S.F. Struggles to Enforce New Gun Control Laws

The city’s Adult Probation Department is overwhelmed with the task of confiscating guns from felons and violent criminals, prompting emergency funding from the mayor.

A gun seized by Tenderloin Police Officers in January. (Courtesy SFPD)

A California gun control proposition that voters passed in 2016 is having a big impact on San Francisco, and authorities and politicians are hustling to hire staff to keep up with demand.

Under Proposition 63, gun owners were banned from possessing large-capacity ammunition magazines and had to acquire permits to purchase bullets. In addition, the resolution created a process for authorities to confiscate guns from felons or those who’ve been convicted of a violent misdemeanor.

Since it went into effect on Jan. 1, the city’s Adult Probation Department — which is in charge of enforcing the new law — has seen upward of 50 cases per week that it has to manage, a number that’s 60 percent higher than what original projections anticipated.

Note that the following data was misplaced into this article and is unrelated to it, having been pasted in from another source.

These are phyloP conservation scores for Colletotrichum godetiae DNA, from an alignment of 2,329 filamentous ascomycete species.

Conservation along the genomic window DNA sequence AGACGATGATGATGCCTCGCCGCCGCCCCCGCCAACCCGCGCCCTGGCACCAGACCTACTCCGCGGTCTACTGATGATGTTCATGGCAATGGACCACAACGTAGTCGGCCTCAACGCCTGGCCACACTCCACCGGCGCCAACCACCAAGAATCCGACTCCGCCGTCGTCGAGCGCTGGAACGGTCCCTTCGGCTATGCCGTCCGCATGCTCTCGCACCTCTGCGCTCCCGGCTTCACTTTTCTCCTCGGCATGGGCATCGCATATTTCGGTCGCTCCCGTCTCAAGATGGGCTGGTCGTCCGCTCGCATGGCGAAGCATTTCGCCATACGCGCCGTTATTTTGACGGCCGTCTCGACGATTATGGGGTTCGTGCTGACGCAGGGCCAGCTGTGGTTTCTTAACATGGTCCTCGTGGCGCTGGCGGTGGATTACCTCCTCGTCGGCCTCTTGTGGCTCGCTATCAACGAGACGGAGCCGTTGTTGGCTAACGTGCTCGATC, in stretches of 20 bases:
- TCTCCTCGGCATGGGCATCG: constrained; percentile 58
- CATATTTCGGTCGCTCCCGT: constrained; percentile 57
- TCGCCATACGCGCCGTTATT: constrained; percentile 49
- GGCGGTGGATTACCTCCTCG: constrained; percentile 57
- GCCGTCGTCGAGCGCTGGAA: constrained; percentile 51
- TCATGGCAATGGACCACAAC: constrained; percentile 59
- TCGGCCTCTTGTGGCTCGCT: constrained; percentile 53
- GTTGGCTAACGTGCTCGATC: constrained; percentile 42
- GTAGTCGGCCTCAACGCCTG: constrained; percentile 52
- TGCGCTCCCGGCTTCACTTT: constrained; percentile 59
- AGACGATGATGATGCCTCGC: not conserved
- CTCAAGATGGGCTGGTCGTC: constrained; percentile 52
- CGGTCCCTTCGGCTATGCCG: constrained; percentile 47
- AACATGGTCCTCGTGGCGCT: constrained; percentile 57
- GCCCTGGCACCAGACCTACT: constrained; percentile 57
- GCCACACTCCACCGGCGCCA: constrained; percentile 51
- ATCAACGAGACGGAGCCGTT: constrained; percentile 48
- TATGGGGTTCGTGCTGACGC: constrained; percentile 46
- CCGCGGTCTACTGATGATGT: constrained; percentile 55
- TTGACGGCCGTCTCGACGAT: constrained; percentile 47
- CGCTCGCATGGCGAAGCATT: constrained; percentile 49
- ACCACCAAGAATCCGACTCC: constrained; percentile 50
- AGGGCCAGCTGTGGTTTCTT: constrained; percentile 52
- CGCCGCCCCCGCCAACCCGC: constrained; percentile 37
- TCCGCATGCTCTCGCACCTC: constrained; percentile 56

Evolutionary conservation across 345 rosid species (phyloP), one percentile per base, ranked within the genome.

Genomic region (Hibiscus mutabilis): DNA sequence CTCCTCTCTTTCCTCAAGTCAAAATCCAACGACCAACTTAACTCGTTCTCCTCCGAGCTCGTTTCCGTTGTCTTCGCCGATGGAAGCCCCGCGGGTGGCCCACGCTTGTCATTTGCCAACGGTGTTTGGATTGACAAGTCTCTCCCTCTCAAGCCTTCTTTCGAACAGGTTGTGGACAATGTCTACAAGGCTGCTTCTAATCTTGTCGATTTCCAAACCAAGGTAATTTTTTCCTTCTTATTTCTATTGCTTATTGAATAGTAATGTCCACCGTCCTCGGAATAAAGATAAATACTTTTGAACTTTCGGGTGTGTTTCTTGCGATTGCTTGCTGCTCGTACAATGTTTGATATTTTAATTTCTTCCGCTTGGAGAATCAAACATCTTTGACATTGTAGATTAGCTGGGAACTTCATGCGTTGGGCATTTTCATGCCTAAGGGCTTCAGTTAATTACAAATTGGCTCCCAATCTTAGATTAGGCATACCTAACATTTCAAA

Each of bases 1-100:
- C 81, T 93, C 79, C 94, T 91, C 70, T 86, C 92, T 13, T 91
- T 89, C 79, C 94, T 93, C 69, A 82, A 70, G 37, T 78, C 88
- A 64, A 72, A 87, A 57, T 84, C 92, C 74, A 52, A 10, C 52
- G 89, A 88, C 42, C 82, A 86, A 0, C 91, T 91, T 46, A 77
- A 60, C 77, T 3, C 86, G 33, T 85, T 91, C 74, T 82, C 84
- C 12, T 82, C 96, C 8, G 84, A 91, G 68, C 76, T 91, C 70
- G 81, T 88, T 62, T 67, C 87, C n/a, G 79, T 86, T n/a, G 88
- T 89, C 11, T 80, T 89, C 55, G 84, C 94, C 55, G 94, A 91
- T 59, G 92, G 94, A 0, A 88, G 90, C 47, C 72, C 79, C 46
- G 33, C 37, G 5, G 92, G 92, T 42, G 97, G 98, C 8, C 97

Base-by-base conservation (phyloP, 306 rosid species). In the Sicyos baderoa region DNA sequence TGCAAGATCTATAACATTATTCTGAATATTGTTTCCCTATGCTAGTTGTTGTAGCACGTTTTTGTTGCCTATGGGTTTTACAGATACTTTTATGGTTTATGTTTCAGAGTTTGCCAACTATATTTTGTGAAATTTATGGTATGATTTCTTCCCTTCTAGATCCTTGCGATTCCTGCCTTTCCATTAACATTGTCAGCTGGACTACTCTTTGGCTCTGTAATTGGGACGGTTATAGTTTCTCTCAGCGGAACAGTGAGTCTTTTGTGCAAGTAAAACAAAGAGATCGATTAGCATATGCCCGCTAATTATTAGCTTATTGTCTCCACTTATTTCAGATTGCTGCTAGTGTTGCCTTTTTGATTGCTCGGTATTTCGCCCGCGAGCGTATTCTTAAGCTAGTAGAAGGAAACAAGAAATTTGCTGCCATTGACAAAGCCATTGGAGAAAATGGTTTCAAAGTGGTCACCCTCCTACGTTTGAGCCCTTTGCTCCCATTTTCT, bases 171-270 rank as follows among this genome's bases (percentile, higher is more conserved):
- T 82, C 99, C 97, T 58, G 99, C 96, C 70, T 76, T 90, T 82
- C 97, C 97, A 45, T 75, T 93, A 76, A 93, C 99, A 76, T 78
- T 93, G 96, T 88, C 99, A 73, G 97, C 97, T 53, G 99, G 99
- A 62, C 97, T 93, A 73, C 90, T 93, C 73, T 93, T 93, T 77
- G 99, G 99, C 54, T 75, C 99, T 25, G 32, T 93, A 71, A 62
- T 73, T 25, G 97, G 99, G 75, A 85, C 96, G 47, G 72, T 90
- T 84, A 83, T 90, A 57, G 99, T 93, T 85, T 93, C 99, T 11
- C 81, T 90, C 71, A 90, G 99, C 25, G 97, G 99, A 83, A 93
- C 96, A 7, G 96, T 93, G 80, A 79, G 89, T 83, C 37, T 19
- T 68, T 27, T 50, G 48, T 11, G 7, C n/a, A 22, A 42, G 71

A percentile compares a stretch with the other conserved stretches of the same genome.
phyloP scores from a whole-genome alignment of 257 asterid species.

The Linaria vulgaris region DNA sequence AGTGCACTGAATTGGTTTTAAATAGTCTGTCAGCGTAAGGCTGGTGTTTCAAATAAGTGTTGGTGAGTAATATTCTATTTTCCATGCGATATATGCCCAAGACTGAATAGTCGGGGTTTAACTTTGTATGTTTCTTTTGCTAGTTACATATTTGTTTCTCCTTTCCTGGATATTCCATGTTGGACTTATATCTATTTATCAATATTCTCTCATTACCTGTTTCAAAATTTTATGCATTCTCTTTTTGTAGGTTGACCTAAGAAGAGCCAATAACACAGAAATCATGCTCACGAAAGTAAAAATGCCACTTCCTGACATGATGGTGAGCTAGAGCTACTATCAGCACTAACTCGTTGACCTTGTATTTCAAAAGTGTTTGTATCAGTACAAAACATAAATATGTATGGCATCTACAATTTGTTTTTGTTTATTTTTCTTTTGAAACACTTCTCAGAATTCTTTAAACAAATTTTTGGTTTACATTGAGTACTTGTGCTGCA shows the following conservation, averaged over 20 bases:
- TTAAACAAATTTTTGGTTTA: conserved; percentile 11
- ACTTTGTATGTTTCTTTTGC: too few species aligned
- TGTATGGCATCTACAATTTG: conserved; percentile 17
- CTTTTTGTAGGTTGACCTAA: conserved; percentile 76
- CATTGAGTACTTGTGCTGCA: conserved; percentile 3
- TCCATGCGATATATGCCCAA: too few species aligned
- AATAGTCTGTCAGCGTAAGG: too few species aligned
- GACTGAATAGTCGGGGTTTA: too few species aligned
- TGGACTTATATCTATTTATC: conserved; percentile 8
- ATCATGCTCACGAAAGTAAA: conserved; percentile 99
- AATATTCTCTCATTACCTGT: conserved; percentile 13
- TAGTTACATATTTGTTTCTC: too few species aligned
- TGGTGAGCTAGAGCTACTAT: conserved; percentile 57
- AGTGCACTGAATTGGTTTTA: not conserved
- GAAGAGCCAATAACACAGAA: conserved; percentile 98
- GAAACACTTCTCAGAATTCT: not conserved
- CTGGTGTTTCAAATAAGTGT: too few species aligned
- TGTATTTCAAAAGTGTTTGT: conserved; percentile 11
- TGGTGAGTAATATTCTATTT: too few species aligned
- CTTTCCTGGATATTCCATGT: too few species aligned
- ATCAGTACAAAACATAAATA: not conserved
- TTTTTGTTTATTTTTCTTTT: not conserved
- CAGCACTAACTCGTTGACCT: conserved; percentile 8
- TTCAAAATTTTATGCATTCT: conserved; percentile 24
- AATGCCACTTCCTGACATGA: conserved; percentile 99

In response, Mayor Mark Farrell announced Tuesday that he’ll allocate $800,000 in additional funding to support the hiring of five new probation officers to aid with the efforts. 

“When we keep weapons out of the hands of felons, we make our communities safer for all San Franciscans,” Farrell said. “We cannot allow these criminals to continue to have access to weapons. Gun violence is a tragic epidemic in our city, state and country, but we are taking meaningful steps in San Francisco to remove firearms from the most dangerous individuals in our society.”

The funding decision comes just one week after Farrell dismissed Board of Supervisors President London Breed’s request to fund counsel for tenants facing eviction and higher wages for nonprofit workers, citing a $200 million deficit the city faces over the next two years.

“I am not making any commitments to anybody at this time,” Farrell told Breed on March 13.

Gun violence, however, appears to be the exception. It’s hard to argue with: In 2017, 38 of the city’s 56 homicides were gun-related. An additional 160 victims were shot by guns in San Francisco last year but didn’t die from their injuries. If the Adult Probation Department does its job, it’s possible we’ll see a slight drop in gun-related homicides citywide.

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